Someone posted this on Facebook a few days ago:
If I knew who posted it, I’d give credit, but I don’t. However, it has sorta remained in the back of my mind ever since. You may have several sisters—or none at all—but I think just about anyone who has a sister would agree with me that they are special.
Your parents are the ones who go back the furthest in your personal history, but one day you may find yourself in my position. My father has been gone for 22 years, and my mother, though still with us, has very little awareness of anything as she approaches her 98th birthday. That means neither is a source of shared memories.
My sister Barb has been around all my life, plus a couple of years before I was born. Someone made her a cotton candy cake for her 73rd birthday:
I have friends who have known me for a few years or a decade or even more, but Barb is the only one with day-to-day memories of my childhood. In fact, she was right there behind me in many of them:
She remembers me in kindergarten and all the way through school:
I have first cousins I’m close to, and we have memories of visits and other special times when we were children, but Barb is the only one surviving whose memories of me go from the day I was born to the present. Well, she was pretty young the day I was born, but you know what I mean.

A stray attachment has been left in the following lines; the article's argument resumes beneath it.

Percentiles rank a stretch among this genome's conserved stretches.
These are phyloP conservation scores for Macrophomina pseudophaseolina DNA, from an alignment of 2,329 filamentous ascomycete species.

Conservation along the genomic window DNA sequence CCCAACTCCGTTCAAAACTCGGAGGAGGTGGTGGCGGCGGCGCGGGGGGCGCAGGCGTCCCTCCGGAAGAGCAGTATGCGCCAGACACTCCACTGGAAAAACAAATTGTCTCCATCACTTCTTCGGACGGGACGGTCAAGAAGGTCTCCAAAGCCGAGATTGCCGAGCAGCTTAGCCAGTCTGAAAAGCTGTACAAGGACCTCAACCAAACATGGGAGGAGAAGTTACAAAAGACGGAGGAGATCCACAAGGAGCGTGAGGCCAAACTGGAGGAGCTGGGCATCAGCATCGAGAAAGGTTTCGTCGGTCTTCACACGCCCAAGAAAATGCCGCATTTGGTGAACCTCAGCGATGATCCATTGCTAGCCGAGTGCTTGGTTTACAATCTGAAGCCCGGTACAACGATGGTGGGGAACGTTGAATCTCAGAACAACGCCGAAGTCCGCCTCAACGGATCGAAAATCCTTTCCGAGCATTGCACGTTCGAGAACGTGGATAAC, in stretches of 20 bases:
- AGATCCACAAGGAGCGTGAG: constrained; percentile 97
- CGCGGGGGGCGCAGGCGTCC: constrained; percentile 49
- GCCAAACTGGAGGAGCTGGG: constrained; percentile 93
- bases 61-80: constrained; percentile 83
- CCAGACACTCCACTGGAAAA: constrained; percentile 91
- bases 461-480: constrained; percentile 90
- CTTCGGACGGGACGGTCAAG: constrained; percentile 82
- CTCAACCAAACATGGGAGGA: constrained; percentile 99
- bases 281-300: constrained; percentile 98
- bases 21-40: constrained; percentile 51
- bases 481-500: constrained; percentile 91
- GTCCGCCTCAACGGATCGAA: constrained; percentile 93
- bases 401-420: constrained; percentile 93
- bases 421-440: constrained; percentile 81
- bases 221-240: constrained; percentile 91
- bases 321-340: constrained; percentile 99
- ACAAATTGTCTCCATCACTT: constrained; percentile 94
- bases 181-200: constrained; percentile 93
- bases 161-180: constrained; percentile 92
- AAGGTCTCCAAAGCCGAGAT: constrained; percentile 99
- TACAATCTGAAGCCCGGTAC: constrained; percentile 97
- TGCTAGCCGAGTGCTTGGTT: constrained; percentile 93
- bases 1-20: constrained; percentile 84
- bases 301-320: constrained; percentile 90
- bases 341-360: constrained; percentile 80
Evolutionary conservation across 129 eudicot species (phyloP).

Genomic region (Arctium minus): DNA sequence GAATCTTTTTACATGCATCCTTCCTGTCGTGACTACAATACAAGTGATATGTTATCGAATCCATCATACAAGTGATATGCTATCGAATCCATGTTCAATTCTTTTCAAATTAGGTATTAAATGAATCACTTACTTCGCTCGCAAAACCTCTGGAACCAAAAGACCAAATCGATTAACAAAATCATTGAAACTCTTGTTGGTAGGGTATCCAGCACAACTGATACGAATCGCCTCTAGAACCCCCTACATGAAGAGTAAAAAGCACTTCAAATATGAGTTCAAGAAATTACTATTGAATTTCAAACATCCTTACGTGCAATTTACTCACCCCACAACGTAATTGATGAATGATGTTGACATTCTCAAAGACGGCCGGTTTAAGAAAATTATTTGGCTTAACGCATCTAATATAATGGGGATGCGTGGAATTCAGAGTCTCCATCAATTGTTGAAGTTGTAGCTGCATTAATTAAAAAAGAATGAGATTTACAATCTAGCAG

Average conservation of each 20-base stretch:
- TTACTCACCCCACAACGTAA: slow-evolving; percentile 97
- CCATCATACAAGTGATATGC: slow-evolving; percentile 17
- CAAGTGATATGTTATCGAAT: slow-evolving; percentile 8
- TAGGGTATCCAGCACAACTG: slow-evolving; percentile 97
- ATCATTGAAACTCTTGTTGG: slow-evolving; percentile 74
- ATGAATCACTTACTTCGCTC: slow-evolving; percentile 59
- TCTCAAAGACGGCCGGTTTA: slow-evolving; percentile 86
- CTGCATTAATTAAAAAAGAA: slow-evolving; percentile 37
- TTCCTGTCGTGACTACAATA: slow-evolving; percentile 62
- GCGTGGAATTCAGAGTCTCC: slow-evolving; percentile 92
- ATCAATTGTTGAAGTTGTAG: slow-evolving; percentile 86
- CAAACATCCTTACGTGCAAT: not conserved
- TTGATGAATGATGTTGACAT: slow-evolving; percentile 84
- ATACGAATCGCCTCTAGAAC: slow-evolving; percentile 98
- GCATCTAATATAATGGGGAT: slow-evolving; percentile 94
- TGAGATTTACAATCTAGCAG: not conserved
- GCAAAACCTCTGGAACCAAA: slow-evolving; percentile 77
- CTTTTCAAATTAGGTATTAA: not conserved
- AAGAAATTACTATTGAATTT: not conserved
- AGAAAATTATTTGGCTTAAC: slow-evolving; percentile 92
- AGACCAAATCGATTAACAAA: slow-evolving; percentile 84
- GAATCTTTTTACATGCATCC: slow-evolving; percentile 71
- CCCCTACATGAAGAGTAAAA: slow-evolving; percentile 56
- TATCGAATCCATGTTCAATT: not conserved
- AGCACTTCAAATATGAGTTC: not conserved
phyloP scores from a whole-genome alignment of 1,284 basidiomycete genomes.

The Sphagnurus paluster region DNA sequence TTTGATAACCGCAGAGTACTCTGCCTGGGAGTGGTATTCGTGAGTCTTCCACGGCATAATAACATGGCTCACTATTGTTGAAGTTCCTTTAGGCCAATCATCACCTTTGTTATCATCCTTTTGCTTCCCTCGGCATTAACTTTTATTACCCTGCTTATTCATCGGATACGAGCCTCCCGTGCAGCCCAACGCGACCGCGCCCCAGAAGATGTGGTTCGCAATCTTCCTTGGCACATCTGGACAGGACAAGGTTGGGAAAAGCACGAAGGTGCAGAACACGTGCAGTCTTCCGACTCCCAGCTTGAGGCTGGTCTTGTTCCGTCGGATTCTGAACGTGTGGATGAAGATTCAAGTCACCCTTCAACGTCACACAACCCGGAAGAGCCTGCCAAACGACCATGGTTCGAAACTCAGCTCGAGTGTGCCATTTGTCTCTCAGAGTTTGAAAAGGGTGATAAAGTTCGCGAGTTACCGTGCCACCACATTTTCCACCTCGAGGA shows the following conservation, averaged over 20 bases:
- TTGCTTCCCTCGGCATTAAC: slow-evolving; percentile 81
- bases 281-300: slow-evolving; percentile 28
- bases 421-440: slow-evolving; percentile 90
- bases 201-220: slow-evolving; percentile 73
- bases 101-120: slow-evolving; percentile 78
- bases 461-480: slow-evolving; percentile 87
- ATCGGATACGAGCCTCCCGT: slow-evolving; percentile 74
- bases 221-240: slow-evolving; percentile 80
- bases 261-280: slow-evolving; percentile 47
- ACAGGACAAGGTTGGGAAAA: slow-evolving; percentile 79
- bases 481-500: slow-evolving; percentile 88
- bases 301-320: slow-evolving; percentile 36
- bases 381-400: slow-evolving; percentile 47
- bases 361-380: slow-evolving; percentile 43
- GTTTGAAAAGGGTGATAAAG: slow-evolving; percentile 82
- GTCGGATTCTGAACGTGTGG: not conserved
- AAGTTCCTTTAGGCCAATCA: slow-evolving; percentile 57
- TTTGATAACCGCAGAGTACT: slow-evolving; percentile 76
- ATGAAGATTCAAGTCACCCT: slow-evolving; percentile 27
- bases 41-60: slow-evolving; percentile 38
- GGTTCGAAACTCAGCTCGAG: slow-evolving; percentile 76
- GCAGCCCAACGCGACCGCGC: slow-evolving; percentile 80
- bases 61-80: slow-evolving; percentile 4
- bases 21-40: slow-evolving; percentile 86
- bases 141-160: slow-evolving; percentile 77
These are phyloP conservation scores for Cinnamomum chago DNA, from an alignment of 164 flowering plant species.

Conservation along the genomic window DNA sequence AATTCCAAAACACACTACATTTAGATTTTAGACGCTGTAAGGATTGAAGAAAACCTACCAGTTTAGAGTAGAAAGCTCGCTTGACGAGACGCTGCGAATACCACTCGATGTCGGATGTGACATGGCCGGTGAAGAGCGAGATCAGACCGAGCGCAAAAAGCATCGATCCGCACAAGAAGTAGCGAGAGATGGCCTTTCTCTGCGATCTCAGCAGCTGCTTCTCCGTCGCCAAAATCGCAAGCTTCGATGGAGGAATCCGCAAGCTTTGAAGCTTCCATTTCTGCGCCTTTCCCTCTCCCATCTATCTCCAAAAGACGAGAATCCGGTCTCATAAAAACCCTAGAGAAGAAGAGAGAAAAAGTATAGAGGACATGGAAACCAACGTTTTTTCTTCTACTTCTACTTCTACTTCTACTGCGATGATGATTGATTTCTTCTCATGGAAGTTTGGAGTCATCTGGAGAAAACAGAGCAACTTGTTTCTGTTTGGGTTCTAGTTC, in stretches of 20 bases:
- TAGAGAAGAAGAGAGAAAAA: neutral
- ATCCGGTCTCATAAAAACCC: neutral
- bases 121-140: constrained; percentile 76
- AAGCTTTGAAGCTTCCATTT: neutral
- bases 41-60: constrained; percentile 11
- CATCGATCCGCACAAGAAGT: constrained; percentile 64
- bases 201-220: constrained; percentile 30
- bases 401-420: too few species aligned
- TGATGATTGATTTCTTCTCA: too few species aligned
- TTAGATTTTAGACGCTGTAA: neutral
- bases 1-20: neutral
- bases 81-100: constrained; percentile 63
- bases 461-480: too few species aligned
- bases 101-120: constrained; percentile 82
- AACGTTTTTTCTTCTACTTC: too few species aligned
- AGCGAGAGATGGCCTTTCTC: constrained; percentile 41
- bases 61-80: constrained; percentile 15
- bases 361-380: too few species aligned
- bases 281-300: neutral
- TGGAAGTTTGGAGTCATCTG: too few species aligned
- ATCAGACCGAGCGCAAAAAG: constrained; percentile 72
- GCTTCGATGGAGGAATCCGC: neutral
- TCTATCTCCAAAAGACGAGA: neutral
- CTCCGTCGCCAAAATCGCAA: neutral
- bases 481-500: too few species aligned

Here are some other photos of Barb. In the first, she’s with her daughter Wendy at her (Barb’s) wedding in 2004. She and I are in her back yard in Spokane in 2008, and she and my daughter Lynn surround my mother in the home where Mother lives.
Before you ask, that’s obviously a pillow under my shirt. I couldn’t possibly be that big.
Barb and I haven’t lived in the same state, or even the same part of the country, since she moved to Billings, Montana, in 1965. That’s nearly 50 years of geographic separation, but the familial bonds don’t drop off just because we don’t see each other often. When we do, we pick right up where we left off on the last visit, and when we’re not together, it’s somehow comforting to know that someone who has known me and cared for me all my life is still out there somewhere.
Tell us about your sister—or brother. Our readers would love to hear from you.
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Contact him at dnwalkertx (at) gmail (dot) com or tweet him at @davidnwalkertx.